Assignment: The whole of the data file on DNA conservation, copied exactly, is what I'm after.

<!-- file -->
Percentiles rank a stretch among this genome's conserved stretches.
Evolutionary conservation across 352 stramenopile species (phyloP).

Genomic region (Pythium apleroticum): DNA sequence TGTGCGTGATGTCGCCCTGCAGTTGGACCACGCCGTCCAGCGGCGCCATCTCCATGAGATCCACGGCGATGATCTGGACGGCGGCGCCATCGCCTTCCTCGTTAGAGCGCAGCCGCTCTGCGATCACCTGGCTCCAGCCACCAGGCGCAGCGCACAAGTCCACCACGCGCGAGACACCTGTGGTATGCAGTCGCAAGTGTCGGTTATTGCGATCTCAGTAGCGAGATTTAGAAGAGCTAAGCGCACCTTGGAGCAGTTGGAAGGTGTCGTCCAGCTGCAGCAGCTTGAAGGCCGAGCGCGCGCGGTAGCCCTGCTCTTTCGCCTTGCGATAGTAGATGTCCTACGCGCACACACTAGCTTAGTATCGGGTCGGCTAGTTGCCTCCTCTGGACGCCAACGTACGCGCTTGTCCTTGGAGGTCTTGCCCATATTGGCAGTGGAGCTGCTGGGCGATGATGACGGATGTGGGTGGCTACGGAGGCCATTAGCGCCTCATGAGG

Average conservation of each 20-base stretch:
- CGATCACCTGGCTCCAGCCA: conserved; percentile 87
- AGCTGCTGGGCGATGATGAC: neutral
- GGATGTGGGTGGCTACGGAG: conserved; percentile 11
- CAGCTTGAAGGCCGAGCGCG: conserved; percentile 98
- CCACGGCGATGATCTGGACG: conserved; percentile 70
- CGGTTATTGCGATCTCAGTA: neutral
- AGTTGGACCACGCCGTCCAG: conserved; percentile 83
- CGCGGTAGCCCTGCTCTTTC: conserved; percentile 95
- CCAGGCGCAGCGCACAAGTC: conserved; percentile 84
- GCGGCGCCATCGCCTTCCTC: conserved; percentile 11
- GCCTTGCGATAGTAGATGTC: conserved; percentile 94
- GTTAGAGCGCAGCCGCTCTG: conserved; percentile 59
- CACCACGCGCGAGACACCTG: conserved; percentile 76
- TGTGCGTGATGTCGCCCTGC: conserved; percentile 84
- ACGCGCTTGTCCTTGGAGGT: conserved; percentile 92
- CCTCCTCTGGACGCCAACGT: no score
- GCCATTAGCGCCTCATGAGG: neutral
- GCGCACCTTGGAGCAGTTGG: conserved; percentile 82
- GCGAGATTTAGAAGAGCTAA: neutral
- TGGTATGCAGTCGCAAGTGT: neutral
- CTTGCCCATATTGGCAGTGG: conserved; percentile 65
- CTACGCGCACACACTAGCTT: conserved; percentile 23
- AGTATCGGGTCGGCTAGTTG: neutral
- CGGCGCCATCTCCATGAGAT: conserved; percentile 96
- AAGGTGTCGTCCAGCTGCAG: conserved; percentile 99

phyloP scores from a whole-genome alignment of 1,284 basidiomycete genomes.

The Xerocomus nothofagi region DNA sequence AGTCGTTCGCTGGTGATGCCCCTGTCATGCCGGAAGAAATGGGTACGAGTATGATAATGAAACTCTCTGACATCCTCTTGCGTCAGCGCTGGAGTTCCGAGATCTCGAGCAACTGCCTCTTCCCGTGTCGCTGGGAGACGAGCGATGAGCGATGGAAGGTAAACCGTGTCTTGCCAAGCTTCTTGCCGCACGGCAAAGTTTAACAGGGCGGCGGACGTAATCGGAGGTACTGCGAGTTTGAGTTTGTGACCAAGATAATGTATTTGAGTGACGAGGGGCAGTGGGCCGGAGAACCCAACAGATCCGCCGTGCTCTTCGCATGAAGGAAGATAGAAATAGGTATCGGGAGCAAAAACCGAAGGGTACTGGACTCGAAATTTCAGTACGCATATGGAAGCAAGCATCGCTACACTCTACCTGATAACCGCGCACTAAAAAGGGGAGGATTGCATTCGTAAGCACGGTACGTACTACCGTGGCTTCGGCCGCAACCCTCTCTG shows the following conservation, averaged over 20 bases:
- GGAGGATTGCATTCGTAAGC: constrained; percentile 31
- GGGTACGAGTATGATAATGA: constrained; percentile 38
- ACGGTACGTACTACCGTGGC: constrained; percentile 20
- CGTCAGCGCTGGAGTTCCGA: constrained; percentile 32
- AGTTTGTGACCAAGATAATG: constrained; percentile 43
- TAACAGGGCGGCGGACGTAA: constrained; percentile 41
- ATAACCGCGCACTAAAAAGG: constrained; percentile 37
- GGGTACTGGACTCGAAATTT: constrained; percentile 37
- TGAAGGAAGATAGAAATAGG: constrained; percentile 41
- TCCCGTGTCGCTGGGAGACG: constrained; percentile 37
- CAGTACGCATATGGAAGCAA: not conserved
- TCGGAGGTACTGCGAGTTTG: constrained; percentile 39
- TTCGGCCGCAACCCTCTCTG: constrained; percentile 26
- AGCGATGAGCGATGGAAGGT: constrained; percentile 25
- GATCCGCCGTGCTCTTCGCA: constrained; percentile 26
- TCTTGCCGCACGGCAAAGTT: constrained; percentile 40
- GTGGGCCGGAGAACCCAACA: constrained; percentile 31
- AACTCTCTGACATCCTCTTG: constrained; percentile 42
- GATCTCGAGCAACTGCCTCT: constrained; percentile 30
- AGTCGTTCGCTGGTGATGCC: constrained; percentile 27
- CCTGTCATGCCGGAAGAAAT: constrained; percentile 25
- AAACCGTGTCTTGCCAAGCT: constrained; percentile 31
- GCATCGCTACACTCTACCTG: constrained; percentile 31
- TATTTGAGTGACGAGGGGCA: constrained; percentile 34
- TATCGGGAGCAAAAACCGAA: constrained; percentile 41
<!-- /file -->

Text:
Percentiles rank a stretch among this genome's conserved stretches.
Evolutionary conservation across 352 stramenopile species (phyloP).

Genomic region (Pythium apleroticum): DNA sequence TGTGCGTGATGTCGCCCTGCAGTTGGACCACGCCGTCCAGCGGCGCCATCTCCATGAGATCCACGGCGATGATCTGGACGGCGGCGCCATCGCCTTCCTCGTTAGAGCGCAGCCGCTCTGCGATCACCTGGCTCCAGCCACCAGGCGCAGCGCACAAGTCCACCACGCGCGAGACACCTGTGGTATGCAGTCGCAAGTGTCGGTTATTGCGATCTCAGTAGCGAGATTTAGAAGAGCTAAGCGCACCTTGGAGCAGTTGGAAGGTGTCGTCCAGCTGCAGCAGCTTGAAGGCCGAGCGCGCGCGGTAGCCCTGCTCTTTCGCCTTGCGATAGTAGATGTCCTACGCGCACACACTAGCTTAGTATCGGGTCGGCTAGTTGCCTCCTCTGGACGCCAACGTACGCGCTTGTCCTTGGAGGTCTTGCCCATATTGGCAGTGGAGCTGCTGGGCGATGATGACGGATGTGGGTGGCTACGGAGGCCATTAGCGCCTCATGAGG

Average conservation of each 20-base stretch:
- CGATCACCTGGCTCCAGCCA: conserved; percentile 87
- AGCTGCTGGGCGATGATGAC: neutral
- GGATGTGGGTGGCTACGGAG: conserved; percentile 11
- CAGCTTGAAGGCCGAGCGCG: conserved; percentile 98
- CCACGGCGATGATCTGGACG: conserved; percentile 70
- CGGTTATTGCGATCTCAGTA: neutral
- AGTTGGACCACGCCGTCCAG: conserved; percentile 83
- CGCGGTAGCCCTGCTCTTTC: conserved; percentile 95
- CCAGGCGCAGCGCACAAGTC: conserved; percentile 84
- GCGGCGCCATCGCCTTCCTC: conserved; percentile 11
- GCCTTGCGATAGTAGATGTC: conserved; percentile 94
- GTTAGAGCGCAGCCGCTCTG: conserved; percentile 59
- CACCACGCGCGAGACACCTG: conserved; percentile 76
- TGTGCGTGATGTCGCCCTGC: conserved; percentile 84
- ACGCGCTTGTCCTTGGAGGT: conserved; percentile 92
- CCTCCTCTGGACGCCAACGT: no score
- GCCATTAGCGCCTCATGAGG: neutral
- GCGCACCTTGGAGCAGTTGG: conserved; percentile 82
- GCGAGATTTAGAAGAGCTAA: neutral
- TGGTATGCAGTCGCAAGTGT: neutral
- CTTGCCCATATTGGCAGTGG: conserved; percentile 65
- CTACGCGCACACACTAGCTT: conserved; percentile 23
- AGTATCGGGTCGGCTAGTTG: neutral
- CGGCGCCATCTCCATGAGAT: conserved; percentile 96
- AAGGTGTCGTCCAGCTGCAG: conserved; percentile 99

phyloP scores from a whole-genome alignment of 1,284 basidiomycete genomes.

The Xerocomus nothofagi region DNA sequence AGTCGTTCGCTGGTGATGCCCCTGTCATGCCGGAAGAAATGGGTACGAGTATGATAATGAAACTCTCTGACATCCTCTTGCGTCAGCGCTGGAGTTCCGAGATCTCGAGCAACTGCCTCTTCCCGTGTCGCTGGGAGACGAGCGATGAGCGATGGAAGGTAAACCGTGTCTTGCCAAGCTTCTTGCCGCACGGCAAAGTTTAACAGGGCGGCGGACGTAATCGGAGGTACTGCGAGTTTGAGTTTGTGACCAAGATAATGTATTTGAGTGACGAGGGGCAGTGGGCCGGAGAACCCAACAGATCCGCCGTGCTCTTCGCATGAAGGAAGATAGAAATAGGTATCGGGAGCAAAAACCGAAGGGTACTGGACTCGAAATTTCAGTACGCATATGGAAGCAAGCATCGCTACACTCTACCTGATAACCGCGCACTAAAAAGGGGAGGATTGCATTCGTAAGCACGGTACGTACTACCGTGGCTTCGGCCGCAACCCTCTCTG shows the following conservation, averaged over 20 bases:
- GGAGGATTGCATTCGTAAGC: constrained; percentile 31
- GGGTACGAGTATGATAATGA: constrained; percentile 38
- ACGGTACGTACTACCGTGGC: constrained; percentile 20
- CGTCAGCGCTGGAGTTCCGA: constrained; percentile 32
- AGTTTGTGACCAAGATAATG: constrained; percentile 43
- TAACAGGGCGGCGGACGTAA: constrained; percentile 41
- ATAACCGCGCACTAAAAAGG: constrained; percentile 37
- GGGTACTGGACTCGAAATTT: constrained; percentile 37
- TGAAGGAAGATAGAAATAGG: constrained; percentile 41
- TCCCGTGTCGCTGGGAGACG: constrained; percentile 37
- CAGTACGCATATGGAAGCAA: not conserved
- TCGGAGGTACTGCGAGTTTG: constrained; percentile 39
- TTCGGCCGCAACCCTCTCTG: constrained; percentile 26
- AGCGATGAGCGATGGAAGGT: constrained; percentile 25
- GATCCGCCGTGCTCTTCGCA: constrained; percentile 26
- TCTTGCCGCACGGCAAAGTT: constrained; percentile 40
- GTGGGCCGGAGAACCCAACA: constrained; percentile 31
- AACTCTCTGACATCCTCTTG: constrained; percentile 42
- GATCTCGAGCAACTGCCTCT: constrained; percentile 30
- AGTCGTTCGCTGGTGATGCC: constrained; percentile 27
- CCTGTCATGCCGGAAGAAAT: constrained; percentile 25
- AAACCGTGTCTTGCCAAGCT: constrained; percentile 31
- GCATCGCTACACTCTACCTG: constrained; percentile 31
- TATTTGAGTGACGAGGGGCA: constrained; percentile 34
- TATCGGGAGCAAAAACCGAA: constrained; percentile 41